Contact Information

Biography & Research Interests

After earning my PhD at the University of North Carolina, I taught at Duke University and Boston College before coming to Duquesne in 2014. I study post-World War II German, West European, and transatlantic political and intellectual history.

 My first book, History after Hitler: a Transatlantic Enterprise (Intellectual History of the Modern Age series of University of Pennsylvania Press, 2018) analyzes the intellectual exchange between German and American historians of modern Germany from the end of World War II to the 1980s. In contrast to the prevailing interpretation- which views American historians of modern Germany as a monolithic group of left-liberal scholars- I emphasize their methodological, interpretive, and political diversity. My book explores the political dimensions of historiography and complements a growing body of intellectual histories of the Federal Republic: Historians at the center of my analysis participated as public intellectuals in political debates regarding the notorious problem of coping with the Nazi past. They believed that the historical education of West German citizens would bolster the Federal Republic's democratization. The study also contributes to the scholarship on post-World War II transatlantic intellectual and cultural exchange, as it corrects simplistic arguments regarding the supposed "Americanization" or "Westernization" of the Federal Republic. It reveals the selective appropriation of interpretations and methods prevalent in the United States and emphasizes that American scholars, too, benefited from the transatlantic conversation.

My current project, Oppressing the Majority, is a contribution to the history of the global phenomenon of populism. It explores the trajectory of an argument that simultaneously emerged in Western Europe and the United States in the late 1960s and early 1970s, namely that a number of different actors, including political elites, activists, and the media, oppressed the voices of the "silent majority" of the respective populations. Oppressing the Majority follows the argument's trajectory in West Germany, Great Britain, and the United States in the subsequent four decades and places it in the political, socio-economic, and cultural context of these countries.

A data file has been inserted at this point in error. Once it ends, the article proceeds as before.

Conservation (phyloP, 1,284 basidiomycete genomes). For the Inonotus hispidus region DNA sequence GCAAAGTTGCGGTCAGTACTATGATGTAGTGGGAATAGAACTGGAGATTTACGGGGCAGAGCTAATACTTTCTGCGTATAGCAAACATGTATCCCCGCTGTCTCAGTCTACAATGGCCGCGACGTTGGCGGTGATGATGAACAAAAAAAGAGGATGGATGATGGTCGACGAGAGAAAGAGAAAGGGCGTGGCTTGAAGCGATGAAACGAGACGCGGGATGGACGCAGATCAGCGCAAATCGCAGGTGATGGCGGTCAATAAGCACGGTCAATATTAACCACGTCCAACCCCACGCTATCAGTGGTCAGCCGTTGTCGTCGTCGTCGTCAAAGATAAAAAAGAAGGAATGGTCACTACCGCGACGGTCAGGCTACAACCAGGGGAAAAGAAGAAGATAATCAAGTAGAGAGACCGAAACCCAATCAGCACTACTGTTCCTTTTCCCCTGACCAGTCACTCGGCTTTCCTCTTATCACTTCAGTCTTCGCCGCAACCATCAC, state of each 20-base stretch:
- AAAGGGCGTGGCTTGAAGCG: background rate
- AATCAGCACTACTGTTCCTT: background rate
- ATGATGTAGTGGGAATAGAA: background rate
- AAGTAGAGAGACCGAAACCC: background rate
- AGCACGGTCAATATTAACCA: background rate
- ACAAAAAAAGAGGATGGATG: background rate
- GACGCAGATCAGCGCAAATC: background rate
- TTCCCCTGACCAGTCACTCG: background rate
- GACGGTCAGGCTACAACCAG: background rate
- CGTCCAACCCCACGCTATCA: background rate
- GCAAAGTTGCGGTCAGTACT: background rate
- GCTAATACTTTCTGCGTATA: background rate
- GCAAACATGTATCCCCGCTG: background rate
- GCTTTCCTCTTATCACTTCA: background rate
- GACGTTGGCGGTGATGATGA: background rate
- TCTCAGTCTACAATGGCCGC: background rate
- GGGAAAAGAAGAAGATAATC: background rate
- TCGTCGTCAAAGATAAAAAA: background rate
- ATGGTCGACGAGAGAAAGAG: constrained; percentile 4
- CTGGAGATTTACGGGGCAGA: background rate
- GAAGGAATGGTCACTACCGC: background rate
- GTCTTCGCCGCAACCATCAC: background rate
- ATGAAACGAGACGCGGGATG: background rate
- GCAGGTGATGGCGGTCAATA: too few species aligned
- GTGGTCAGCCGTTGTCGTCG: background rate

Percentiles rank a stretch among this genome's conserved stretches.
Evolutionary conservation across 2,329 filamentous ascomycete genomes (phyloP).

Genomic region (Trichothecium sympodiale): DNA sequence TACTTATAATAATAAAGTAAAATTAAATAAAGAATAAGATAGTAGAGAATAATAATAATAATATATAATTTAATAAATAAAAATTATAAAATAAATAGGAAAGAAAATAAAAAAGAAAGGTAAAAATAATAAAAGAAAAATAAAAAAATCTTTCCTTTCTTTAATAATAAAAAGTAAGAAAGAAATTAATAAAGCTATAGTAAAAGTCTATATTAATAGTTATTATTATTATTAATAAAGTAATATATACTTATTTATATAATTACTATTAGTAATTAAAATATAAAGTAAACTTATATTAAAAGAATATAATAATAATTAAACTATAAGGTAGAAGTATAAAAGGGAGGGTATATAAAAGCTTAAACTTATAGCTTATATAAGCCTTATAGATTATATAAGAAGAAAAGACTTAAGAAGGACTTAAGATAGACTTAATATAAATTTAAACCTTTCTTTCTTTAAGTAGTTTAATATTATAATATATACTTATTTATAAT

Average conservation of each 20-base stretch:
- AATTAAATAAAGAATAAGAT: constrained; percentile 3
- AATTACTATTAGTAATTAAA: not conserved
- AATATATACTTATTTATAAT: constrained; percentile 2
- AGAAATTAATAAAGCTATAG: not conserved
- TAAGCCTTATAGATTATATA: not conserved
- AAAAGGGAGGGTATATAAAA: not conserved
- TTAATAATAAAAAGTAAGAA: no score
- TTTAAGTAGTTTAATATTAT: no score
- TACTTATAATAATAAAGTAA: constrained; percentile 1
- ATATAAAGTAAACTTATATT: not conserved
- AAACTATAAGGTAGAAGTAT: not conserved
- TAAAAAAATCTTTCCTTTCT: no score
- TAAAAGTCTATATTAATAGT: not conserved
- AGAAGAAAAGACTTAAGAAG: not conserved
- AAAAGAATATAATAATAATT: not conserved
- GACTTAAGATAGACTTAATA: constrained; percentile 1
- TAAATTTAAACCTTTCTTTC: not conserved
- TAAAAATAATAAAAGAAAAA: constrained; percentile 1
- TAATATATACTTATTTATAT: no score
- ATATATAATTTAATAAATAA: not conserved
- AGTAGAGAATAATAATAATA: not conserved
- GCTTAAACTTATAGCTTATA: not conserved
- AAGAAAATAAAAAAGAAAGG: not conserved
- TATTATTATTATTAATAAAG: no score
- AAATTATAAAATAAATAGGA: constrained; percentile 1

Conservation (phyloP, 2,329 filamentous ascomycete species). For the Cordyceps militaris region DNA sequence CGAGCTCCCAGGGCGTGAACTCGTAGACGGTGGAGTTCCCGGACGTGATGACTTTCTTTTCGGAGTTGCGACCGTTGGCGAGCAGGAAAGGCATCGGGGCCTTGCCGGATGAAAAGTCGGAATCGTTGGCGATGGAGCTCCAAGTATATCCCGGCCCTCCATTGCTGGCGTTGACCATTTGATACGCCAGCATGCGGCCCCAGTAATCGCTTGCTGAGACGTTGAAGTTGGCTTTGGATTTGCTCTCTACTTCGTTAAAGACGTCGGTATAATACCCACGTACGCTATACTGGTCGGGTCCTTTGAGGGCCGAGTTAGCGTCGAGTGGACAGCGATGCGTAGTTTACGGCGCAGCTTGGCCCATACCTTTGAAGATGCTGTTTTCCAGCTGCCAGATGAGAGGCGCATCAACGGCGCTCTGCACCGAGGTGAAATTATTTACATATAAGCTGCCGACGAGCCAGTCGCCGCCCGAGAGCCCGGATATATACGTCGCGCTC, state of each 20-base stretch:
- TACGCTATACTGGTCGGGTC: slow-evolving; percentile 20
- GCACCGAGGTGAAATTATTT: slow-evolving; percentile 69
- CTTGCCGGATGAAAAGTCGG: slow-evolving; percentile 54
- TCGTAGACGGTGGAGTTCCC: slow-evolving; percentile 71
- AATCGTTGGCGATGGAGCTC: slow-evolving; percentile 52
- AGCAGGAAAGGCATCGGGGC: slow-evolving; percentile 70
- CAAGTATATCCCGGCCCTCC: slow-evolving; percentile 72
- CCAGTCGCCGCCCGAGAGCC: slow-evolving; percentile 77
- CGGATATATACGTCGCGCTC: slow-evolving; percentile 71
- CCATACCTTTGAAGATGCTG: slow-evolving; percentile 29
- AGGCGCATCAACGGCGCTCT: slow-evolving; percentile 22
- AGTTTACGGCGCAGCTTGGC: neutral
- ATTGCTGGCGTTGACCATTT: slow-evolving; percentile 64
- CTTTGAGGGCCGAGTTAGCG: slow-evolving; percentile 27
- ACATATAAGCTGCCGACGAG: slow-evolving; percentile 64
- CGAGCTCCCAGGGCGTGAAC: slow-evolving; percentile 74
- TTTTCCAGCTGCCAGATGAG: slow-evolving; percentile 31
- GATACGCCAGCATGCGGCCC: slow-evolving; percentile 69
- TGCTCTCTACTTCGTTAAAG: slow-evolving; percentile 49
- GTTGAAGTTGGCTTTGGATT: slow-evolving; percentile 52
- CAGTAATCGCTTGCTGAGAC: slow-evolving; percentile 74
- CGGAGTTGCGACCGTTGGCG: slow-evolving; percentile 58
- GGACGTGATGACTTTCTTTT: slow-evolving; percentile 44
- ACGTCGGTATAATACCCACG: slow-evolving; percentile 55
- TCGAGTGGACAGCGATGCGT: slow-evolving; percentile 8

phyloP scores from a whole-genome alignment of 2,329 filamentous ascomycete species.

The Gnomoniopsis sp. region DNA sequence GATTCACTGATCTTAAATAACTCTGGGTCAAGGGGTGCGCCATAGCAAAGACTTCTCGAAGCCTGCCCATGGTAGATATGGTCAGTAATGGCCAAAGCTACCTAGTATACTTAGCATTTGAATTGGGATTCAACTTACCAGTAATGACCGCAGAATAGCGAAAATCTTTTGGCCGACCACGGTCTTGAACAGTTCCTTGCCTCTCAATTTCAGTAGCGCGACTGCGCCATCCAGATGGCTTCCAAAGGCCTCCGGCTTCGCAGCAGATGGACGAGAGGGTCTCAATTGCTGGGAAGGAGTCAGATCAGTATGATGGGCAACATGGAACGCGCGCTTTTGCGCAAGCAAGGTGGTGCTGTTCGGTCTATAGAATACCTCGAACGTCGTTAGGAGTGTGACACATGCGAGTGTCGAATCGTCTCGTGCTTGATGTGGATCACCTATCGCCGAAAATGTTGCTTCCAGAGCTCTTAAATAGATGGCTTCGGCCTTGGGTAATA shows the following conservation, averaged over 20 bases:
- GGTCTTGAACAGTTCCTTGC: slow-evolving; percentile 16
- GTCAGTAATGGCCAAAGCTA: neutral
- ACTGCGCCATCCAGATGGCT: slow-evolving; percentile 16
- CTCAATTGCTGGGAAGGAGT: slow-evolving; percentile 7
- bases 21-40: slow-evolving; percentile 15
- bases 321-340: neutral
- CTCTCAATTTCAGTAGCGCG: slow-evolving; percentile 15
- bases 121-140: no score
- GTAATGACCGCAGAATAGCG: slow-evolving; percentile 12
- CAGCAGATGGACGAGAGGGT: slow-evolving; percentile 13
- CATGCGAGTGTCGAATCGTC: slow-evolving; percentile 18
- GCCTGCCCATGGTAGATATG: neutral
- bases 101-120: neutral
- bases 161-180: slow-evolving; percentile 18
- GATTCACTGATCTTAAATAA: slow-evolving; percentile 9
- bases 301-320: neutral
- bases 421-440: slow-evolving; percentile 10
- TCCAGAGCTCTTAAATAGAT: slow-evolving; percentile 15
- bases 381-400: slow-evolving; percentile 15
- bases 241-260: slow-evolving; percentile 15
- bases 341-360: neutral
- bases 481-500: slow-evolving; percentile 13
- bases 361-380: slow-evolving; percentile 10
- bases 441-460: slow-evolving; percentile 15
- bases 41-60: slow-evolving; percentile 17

In 2018/19, I participated in the multi-disciplinary project "A German-American Dialogue of the Next Generation" for which I wrote an essay "Transatlantic Relations, the Liberal Democratic Order, and the Populist Challenge." It can be read here:


Ph.D., Modern Europe, Transnational and Global History, University of North Carolina–Chapel Hill, 2010
M.A., History, Columbia University, 2003
B.A., History, Ludwig-­‐Maximilians-­‐Universität, Munich, Germany, 2002

HIST 151: Shaping of the Modern World

HIST 214: Western Civilization II

HIST 262: Modern Germany, 1871- Present

HIST 284: The Global 1960s

HIST 450W: The Cold War

HIST 550: The Cold War

HIST 619: 19th-Century Europe

HIST 620: 20th-Century Europe

History after Hitler: A Transatlantic Enterprise (Intellectual Historyof the Modern Age Series of University of Pennsylvania Press, 2018) 

Peer-Reviewed Articles and Book Chapters:
"The Second-Generation Émigrés' Impact on German Historiography" in Andreas Daum, Hartmut Lehman, and James J. Sheehan (eds.), The Second Generation: Émigrés from Nazi Germany as Historians (Berghahn Books, New York/Oxford, 2016), 287-303.

"Transnationalism and the History of Historiography: A Transatlantic Perspective," History Compass 13:2 (2015), 78-87.

"Working Toward a Common Goal? American Views on German Historiography and German-American Scholarly Relations during the 1960s," Central European History 41:4 (2008), 639-671.

"Fritz Fischer and the American Historical Profession: Tracing the Transatlantic Dimension of the Fischer-Kontroverse," Storia della Storiografia 44:1 (2003), 67-84.

Book Reviews:
Book reviews for German Studies Review, H-German, Francia Recensio, H-­Soz-­u-­Kult, and Sehepunkte

Edmund Spevack Award for Transatlantic Studies, 2012

Finalist, Fritz Stern Dissertation Prize, 2011

Students' Undergraduate Teaching Award, UNC Chapel Hill, 2005

Grants & Fellowships:
Wimmer Foundation Research Grant, Duquesne University, 2017

Research Fellowship, Mercator Foundation, Duisburg-Essen University, 2016

Wimmer Foundation Research Grant, Duquesne University, 2016

Wimmer Foundation Research Grant, Duquesne University, 2015

Fellow, Center for Advanced Studies, University of Munich, 2012

Research Associate, Lasky Center, University of Munich, 2011 - present

Bernadotte E. Schmitt Research Grant, American Historical Association, 2010

Doctoral Fellowship, Institut für Europäische Geschichte, Mainz, Germany, 2007

Doctoral Fellowship, German Historical Institute, Washington, DC, 2006

George Mowry Dissertation Fellowship, History Dept., UNC Chapel Hill, 2006

Fulbright Scholarship (German Fulbright Commission/ZEIT Foundation), 2002-2003

DAAD (German Academic Exchange Service) Fellowship, 2002-2003 (declined)

Friedrich Ebert Foundation Undergraduate Fellowship, 2000-2003